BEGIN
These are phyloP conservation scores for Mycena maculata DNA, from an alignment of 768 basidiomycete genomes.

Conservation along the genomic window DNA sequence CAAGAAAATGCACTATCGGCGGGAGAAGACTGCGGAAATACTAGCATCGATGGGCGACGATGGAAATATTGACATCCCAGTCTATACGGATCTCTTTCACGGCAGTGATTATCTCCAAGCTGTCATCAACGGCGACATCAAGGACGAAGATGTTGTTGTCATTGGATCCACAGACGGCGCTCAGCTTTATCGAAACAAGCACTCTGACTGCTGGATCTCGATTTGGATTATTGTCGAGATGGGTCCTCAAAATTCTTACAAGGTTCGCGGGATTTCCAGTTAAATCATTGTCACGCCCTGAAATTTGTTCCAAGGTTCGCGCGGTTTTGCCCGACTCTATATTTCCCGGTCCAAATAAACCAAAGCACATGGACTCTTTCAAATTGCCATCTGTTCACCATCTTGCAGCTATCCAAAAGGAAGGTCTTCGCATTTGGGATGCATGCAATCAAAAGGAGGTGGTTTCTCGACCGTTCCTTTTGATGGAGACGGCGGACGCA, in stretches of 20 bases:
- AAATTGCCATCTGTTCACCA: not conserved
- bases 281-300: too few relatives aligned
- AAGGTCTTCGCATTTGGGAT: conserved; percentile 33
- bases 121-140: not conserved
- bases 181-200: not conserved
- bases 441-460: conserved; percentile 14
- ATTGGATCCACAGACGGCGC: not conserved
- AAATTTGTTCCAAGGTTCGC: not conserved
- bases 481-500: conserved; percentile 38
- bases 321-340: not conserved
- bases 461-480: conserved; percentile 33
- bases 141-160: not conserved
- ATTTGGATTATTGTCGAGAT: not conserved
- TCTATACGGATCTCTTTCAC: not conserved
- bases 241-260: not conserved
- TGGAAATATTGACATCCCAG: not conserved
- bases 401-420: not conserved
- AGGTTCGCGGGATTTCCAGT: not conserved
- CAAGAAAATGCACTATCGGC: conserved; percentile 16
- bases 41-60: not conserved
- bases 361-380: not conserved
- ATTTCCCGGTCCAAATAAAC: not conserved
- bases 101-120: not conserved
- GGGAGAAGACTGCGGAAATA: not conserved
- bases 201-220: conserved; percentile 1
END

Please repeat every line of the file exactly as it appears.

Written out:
These are phyloP conservation scores for Mycena maculata DNA, from an alignment of 768 basidiomycete genomes.

Conservation along the genomic window DNA sequence CAAGAAAATGCACTATCGGCGGGAGAAGACTGCGGAAATACTAGCATCGATGGGCGACGATGGAAATATTGACATCCCAGTCTATACGGATCTCTTTCACGGCAGTGATTATCTCCAAGCTGTCATCAACGGCGACATCAAGGACGAAGATGTTGTTGTCATTGGATCCACAGACGGCGCTCAGCTTTATCGAAACAAGCACTCTGACTGCTGGATCTCGATTTGGATTATTGTCGAGATGGGTCCTCAAAATTCTTACAAGGTTCGCGGGATTTCCAGTTAAATCATTGTCACGCCCTGAAATTTGTTCCAAGGTTCGCGCGGTTTTGCCCGACTCTATATTTCCCGGTCCAAATAAACCAAAGCACATGGACTCTTTCAAATTGCCATCTGTTCACCATCTTGCAGCTATCCAAAAGGAAGGTCTTCGCATTTGGGATGCATGCAATCAAAAGGAGGTGGTTTCTCGACCGTTCCTTTTGATGGAGACGGCGGACGCA, in stretches of 20 bases:
- AAATTGCCATCTGTTCACCA: not conserved
- bases 281-300: too few relatives aligned
- AAGGTCTTCGCATTTGGGAT: conserved; percentile 33
- bases 121-140: not conserved
- bases 181-200: not conserved
- bases 441-460: conserved; percentile 14
- ATTGGATCCACAGACGGCGC: not conserved
- AAATTTGTTCCAAGGTTCGC: not conserved
- bases 481-500: conserved; percentile 38
- bases 321-340: not conserved
- bases 461-480: conserved; percentile 33
- bases 141-160: not conserved
- ATTTGGATTATTGTCGAGAT: not conserved
- TCTATACGGATCTCTTTCAC: not conserved
- bases 241-260: not conserved
- TGGAAATATTGACATCCCAG: not conserved
- bases 401-420: not conserved
- AGGTTCGCGGGATTTCCAGT: not conserved
- CAAGAAAATGCACTATCGGC: conserved; percentile 16
- bases 41-60: not conserved
- bases 361-380: not conserved
- ATTTCCCGGTCCAAATAAAC: not conserved
- bases 101-120: not conserved
- GGGAGAAGACTGCGGAAATA: not conserved
- bases 201-220: conserved; percentile 1